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Atmospheric Chemistry and Physics An interactive open-access journal of the European Geosciences Union
Atmos. Chem. Phys., 17, 8987-8998, 2017
https://doi.org/10.5194/acp-17-8987-2017
© Author(s) 2017. This work is distributed under
the Creative Commons Attribution 3.0 License.
Research article
26 Jul 2017
Power plant fuel switching and air quality in a tropical, forested environment
Adan S. S. Medeiros1,2, Gisele Calderaro1, Patricia C. Guimarães1, Mateus R. Magalhaes1, Marcos V. B. Morais4, Sameh A. A. Rafee4, Igor O. Ribeiro1, Rita V. Andreoli3, Jorge A. Martins5, Leila D. Martins6, Scot T. Martin7, and Rodrigo A. F. Souza3 1Post-graduate Program in Climate and Environment, CLIAMB, INPA/UEA, Av. André Araújo, 2936, 69060-001, Manaus, Amazonas, Brazil
2Amazonas State University, Center of Superior Studies of Tefé, R. Brasília, 2127, 69470-000, Tefé, Amazonas, Brazil
3Amazonas State University, Superior School of Technology, Av Darcy Vargas, 1200, 69065-020, Manaus, Amazonas, Brazil
4Post-graduate Program in Environmental Engineering, Federal University of Technology, Av. Dos Pioneiros, 3131, 86047-125, Londrina, Paraná, Brazil
5Department of Physics, Federal University of Technology, Av. Dos Pioneiros, 3131, 86047-125, Londrina, Paraná, Brazil
6Department of Chemistry, Federal University of Technology, Av. Dos Pioneiros, 3131, 86047-125, Londrina, Paraná, Brazil
7School of Engineering and Applied Sciences, Harvard University, 02138, Cambridge, Massachusetts, USA
Abstract. How a changing energy matrix for electricity production affects air quality is considered for an urban region in a tropical, forested environment. Manaus, the largest city in the central Amazon Basin of Brazil, is in the process of changing its energy matrix for electricity production from fuel oil and diesel to natural gas over an approximately 10-year period, with a minor contribution by hydropower. Three scenarios of urban air quality, specifically afternoon ozone concentrations, were simulated using the Weather Research and Forecasting (WRF-Chem) model. The first scenario used fuel oil and diesel for electricity production, which was the reality in 2008. The second scenario was based on the fuel mix from 2014, the most current year for which data were available. The third scenario considered nearly complete use of natural gas for electricity production, which is the anticipated future, possibly for 2018. For each case, inventories of anthropogenic emissions were based on electricity generation, refinery operations, and transportation. Transportation and refinery operations were held constant across the three scenarios to focus on effects of power plant fuel switching in a tropical context. The simulated NOx and CO emissions for the urban region decrease by 89 and 55 %, respectively, after the complete change in the energy matrix. The results of the simulations indicate that a change to natural gas significantly decreases maximum afternoon ozone concentrations over the population center, reducing ozone by > 70 % for the most polluted days. The sensitivity of ozone concentrations to the fuel switchover is consistent with a NOx-limited regime, as expected for a tropical forest having high emissions of biogenic volatile organic compounds, high water vapor concentrations, and abundant solar radiation. There are key differences in a shifting energy matrix in a tropical, forested environment compared to other world environments. Policies favoring the burning of natural gas in place of fuel oil and diesel have great potential for ozone reduction and improved air quality for growing urban regions located in tropical, forested environments around the world.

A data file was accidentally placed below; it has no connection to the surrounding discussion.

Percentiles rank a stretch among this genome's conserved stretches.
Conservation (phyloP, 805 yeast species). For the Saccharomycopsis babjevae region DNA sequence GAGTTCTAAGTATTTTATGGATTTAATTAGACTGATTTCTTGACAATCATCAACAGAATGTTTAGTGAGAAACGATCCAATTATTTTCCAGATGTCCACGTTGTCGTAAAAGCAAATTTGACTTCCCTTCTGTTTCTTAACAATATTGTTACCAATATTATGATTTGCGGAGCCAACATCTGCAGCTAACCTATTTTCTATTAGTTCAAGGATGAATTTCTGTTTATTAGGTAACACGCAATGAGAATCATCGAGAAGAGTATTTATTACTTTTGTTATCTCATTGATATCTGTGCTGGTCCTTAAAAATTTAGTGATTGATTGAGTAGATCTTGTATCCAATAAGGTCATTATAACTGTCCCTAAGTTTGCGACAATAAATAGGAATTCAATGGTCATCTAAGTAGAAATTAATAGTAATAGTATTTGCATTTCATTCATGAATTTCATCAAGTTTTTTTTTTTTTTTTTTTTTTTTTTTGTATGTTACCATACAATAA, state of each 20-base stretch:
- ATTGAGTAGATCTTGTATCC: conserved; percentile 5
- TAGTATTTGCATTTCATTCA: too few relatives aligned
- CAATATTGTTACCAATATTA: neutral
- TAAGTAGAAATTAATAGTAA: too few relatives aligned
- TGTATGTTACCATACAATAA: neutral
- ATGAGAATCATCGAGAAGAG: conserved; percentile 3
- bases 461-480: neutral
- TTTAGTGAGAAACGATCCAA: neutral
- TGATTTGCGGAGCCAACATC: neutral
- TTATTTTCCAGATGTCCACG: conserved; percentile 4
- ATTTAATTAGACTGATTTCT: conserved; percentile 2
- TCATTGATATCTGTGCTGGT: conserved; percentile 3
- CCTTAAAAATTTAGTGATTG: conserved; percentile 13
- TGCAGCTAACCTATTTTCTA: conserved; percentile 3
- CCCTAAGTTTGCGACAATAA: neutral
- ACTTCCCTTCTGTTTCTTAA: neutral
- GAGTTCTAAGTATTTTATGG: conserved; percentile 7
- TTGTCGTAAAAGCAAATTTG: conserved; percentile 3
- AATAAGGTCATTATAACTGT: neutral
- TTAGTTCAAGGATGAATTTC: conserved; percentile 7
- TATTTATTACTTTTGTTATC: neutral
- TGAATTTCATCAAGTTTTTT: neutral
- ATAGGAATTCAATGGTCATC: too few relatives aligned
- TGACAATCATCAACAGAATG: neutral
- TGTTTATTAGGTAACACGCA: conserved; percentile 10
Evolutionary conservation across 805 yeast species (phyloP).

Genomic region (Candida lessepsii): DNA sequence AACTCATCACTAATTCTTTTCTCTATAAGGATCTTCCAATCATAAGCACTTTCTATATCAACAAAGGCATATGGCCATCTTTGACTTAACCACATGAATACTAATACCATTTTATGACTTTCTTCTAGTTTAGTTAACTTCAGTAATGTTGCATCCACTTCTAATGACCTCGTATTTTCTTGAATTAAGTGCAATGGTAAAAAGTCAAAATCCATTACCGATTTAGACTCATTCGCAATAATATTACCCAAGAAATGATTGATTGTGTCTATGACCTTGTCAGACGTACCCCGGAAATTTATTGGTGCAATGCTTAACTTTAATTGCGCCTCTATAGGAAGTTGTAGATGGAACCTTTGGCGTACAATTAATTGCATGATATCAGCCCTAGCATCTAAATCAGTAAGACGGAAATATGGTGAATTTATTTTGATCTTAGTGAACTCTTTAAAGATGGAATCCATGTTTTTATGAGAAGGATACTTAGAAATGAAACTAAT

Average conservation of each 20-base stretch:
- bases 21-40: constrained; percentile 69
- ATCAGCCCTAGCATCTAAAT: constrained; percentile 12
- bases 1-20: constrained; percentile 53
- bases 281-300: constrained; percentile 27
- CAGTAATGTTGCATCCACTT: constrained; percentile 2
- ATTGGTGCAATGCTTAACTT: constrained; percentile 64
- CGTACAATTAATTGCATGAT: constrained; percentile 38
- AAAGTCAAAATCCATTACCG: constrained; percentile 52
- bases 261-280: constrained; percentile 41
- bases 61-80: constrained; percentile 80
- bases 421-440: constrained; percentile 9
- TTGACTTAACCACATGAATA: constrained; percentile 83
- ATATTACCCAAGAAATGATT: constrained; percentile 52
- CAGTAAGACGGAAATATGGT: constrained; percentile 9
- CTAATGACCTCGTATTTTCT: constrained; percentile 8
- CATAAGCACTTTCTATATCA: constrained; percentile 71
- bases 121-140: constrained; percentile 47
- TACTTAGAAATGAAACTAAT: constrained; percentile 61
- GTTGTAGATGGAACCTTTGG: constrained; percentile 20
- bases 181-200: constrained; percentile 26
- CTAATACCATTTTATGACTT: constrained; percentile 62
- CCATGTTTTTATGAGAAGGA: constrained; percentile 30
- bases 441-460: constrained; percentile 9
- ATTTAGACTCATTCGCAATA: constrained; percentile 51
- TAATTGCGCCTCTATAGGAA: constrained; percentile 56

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Citation: Medeiros, A. S. S., Calderaro, G., Guimarães, P. C., Magalhaes, M. R., Morais, M. V. B., Rafee, S. A. A., Ribeiro, I. O., Andreoli, R. V., Martins, J. A., Martins, L. D., Martin, S. T., and Souza, R. A. F.: Power plant fuel switching and air quality in a tropical, forested environment, Atmos. Chem. Phys., 17, 8987-8998, https://doi.org/10.5194/acp-17-8987-2017, 2017.
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Short summary
How a changing energy matrix for power production affects air quality is considered for an urban region in a tropical, forested environment. The atmospheric chemistry modeling study shows that the burning of fuel oil and diesel have enormous potential for regional ozone production (an important pollutant and air quality indicator). Conversely, substitution with natural gas has an excellent effect on comparative air quality and human health.
How a changing energy matrix for power production affects air quality is considered for an urban...
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